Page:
How To Make An Egg Wash For Frying

Author: Jenny J. Brown
March 16, 2023

Egg wash has a lot of potential meanings. So, let’s examine what it is, how to prepare it, and why it will soon become your go-to kitchen secret weapon.

A basic egg wash is just three ingredients: eggs, water, and occasionally milk. You can use it to coat cake batter, frosting, or even cookie dough. Here’s how to make one.

What is egg wash?

Egg wash, in its simplest form, is a mixture of raw egg and a liquid, such as milk or water. The egg wash is used to provide colour and hold the baked goods together. Adding an egg wash before deep-frying helps the breadcrumb coating stay put on the meat or vegetable.

Think about some tasty panko-fried chicken, and then ponder how the breading managed to stay on. What is it? Using an egg wash.

Uses of Egg Wash

The egg wash can be used for a variety of purposes.

  • Puff pastry, croissants, apple pie, and other baked foods get their delicious golden hue from an egg wash.
  • Second, it’s useful for preventing filling from oozing out of hand pies like empanadas while they bake or fry.
  • Egg wash can be used to help brown and adhere seasoning to meats (like oven-roasted chicken) in savoury baking applications.
  • On the frying side, egg wash is used in a wide variety of pan-fried and deep-fried foods, including wiener schnitzel, pork chops, and many more.

How to prepare egg wash for frying?

An egg wash can be prepared by beating eggs with water or another liquid. Egg whites and/or egg yolks may be included in the term “egg was,” depending on the use. A standard egg wash recipe calls for one tablespoon of liquid per egg, or half a tablespoon per egg yolk or egg white. Simply combine the liquid and egg in a bowl and beat to create the egg wash.

There is a wide range of possible outcomes depending on the type of liquid used and the quantity of egg used.

Here are a few examples of egg wash recipes and some potential applications.

  • One entire egg and a cup of water: You’ll get protein from both the egg white and the yolk, plus some healthy fat from the egg’s fat. This method of using an egg wash produces a golden brown and slightly glossy finish, ideal for frying meat. 
  • Two whole eggs and a cup of milk: the protein and fat in the milk cause the batter to brown more evenly and give the final product a satiny sheen. This mixture can be used to achieve a buttery, flaky, textural impression. 
  • To produce the best browning and shine, use an egg wash made with a combination of whole eggs and heavy cream, which provides the highest possible protein and fat content. If you want your pastry to look extra glossy, this is the one to choose.
  • Light browning and a lovely sheen result from using egg white and water in the fourth step. Pastries that will be sprinkled with sugar will look especially attractive with this finish since the sugar will reflect the gloss and create a sparkling effect.
  • Egg white and milk is a reliable matte alternative that permits minor browning without a gloss. Make dinner rolls or pizza crusts with this.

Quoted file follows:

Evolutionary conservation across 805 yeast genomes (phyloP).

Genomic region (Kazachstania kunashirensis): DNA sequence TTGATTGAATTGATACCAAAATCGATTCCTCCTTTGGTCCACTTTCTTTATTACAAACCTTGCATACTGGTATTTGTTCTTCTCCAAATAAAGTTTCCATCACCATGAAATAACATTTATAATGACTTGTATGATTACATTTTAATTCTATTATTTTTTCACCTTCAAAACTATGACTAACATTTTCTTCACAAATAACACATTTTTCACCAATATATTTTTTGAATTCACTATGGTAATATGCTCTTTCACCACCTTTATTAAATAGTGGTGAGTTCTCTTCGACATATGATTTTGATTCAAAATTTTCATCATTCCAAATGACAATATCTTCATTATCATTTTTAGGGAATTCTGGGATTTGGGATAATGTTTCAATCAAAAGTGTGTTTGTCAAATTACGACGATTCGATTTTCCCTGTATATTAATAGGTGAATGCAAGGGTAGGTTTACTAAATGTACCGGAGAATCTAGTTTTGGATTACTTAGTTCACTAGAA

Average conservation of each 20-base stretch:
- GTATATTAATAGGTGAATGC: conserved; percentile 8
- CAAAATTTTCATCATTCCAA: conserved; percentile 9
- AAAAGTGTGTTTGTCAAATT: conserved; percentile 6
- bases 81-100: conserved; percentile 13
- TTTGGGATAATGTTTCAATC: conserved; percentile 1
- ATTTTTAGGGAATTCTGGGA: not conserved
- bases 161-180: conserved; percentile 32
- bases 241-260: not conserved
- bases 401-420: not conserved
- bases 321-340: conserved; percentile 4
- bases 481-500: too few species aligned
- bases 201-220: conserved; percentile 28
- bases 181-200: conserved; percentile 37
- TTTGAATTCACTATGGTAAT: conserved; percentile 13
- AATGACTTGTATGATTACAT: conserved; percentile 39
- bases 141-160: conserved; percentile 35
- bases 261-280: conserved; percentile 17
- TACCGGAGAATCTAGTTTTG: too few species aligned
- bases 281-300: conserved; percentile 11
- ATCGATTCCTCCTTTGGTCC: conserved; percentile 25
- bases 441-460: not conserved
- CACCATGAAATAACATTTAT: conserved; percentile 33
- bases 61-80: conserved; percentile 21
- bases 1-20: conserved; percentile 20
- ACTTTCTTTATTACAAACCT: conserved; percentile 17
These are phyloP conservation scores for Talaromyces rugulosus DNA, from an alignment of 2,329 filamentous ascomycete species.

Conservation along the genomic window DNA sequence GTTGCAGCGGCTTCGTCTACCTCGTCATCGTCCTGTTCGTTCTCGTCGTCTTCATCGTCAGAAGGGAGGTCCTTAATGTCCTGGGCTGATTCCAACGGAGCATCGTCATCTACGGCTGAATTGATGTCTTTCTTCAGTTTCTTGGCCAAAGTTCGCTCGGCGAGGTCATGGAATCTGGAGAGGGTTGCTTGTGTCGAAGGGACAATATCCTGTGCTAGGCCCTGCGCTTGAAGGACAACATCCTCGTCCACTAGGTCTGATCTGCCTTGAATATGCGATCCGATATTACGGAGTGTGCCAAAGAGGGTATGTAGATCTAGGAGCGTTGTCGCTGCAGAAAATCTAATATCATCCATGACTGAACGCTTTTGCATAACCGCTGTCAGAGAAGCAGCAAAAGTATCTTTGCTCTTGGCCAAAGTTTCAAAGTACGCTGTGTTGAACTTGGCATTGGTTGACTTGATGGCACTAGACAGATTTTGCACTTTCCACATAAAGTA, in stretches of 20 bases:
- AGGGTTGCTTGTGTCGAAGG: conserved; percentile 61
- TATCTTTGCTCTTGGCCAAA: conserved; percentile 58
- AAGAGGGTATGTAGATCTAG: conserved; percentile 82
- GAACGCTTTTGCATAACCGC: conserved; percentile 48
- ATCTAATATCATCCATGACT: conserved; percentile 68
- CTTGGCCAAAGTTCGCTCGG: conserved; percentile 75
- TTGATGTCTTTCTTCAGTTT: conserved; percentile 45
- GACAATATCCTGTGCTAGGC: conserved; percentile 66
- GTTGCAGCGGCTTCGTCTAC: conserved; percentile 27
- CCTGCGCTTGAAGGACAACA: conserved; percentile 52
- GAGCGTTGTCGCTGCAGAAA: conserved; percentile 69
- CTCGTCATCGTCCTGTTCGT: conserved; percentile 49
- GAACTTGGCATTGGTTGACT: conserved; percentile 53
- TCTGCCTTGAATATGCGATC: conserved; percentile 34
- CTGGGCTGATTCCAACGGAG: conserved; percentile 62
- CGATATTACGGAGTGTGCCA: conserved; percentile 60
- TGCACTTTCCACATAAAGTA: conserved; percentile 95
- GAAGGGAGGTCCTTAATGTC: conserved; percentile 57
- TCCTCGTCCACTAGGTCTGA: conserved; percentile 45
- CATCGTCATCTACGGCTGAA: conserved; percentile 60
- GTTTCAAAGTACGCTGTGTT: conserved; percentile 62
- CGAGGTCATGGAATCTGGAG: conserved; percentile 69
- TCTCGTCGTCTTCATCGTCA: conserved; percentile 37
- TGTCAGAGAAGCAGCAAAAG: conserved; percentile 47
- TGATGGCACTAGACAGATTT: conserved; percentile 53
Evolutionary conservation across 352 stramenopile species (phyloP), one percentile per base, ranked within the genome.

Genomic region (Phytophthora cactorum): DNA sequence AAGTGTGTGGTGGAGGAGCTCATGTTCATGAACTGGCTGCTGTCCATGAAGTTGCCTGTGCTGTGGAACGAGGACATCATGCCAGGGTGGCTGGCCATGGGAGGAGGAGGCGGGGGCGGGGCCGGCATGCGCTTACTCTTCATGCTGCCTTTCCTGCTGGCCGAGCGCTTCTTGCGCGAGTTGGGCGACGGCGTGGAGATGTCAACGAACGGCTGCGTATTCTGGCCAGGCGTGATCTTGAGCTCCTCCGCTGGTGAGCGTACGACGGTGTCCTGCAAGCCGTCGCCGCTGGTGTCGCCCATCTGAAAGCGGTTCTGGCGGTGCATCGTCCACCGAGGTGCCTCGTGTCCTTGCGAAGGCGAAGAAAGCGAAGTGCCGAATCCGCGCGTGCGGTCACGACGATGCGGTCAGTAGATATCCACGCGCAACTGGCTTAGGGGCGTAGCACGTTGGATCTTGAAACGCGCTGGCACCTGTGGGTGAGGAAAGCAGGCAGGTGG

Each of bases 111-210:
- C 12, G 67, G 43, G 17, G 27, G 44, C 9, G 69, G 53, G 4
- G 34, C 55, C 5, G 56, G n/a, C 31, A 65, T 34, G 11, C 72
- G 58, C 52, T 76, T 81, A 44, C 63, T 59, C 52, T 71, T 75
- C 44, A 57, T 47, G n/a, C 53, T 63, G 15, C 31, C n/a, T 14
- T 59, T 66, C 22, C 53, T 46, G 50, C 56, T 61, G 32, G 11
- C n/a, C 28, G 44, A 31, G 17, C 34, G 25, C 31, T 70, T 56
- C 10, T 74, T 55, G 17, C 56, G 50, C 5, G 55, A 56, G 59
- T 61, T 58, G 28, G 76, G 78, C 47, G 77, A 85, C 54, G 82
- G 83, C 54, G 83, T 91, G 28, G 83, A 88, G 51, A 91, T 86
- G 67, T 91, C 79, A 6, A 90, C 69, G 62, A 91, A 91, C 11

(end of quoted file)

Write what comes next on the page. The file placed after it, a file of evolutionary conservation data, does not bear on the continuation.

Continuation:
• Egg yolk and water create a vibrant yellow with golden undertones, which brings us to number six on our list. This flavor profile is lively and delicious, and it works particularly well with biscuits.
  • The combination of milk’s protein and the egg’s fat creates a glossy sheen, and the yolk’s fat gives a beautiful, light browning. If you want your pie crusts to really stand out, this is the way to go.

Instructions for Using Egg Wash

Instead of brushing on egg wash for frying, simply dunk the food to be fried into a small bowl of egg wash before dredging it into your crumb mixture.

Here, the egg wash is used as a binding agent, but a heavy coating isn’t what you’re going for. In order to avoid soggy crumbs, shake off some of the coating before dipping.

Cleaning and Disinfecting Egg Washes

Keep in mind that since egg wash is created with raw eggs, it may contain salmonella. Even though the heat of baking or frying will kill any bacteria, you should also carefully wash the tools you used to apply the egg wash, as well as any utensils you used, and your hands.

Two Alternatives to Egg Wash

Since eggs are an animal product, vegan bakers find other ways to get the same golden hue and binding effect. For vegan (or egg-free) alternatives, think about using:

  • Vegans without access to eggs can use coconut oil as an egg wash to get a golden brown color; this is especially suitable for savory baked products. Almond or coconut milk combined with agave nectar makes a delicious sweetener.
  • Nut milk’s proteins make for a glossy finish, while agave gives it a warm brown hue. Browning and sweetness can be achieved using natural sugars like agave or maple syrup.
  • Make a “flax egg” by mixing 1 part ground flax with 2 parts water as a vegan egg wash. Egg wash can be replaced with a “slurry” of water and vegetable starch (such as maize starch, potato starch, or arrowroot starch), or even vegetable oil.


As you’ve seen, there are many different options available when it comes to creating a golden brown crust. The most important thing to remember is to experiment. You don’t need to follow a recipe exactly, so feel free to play around until you come up with something you love.

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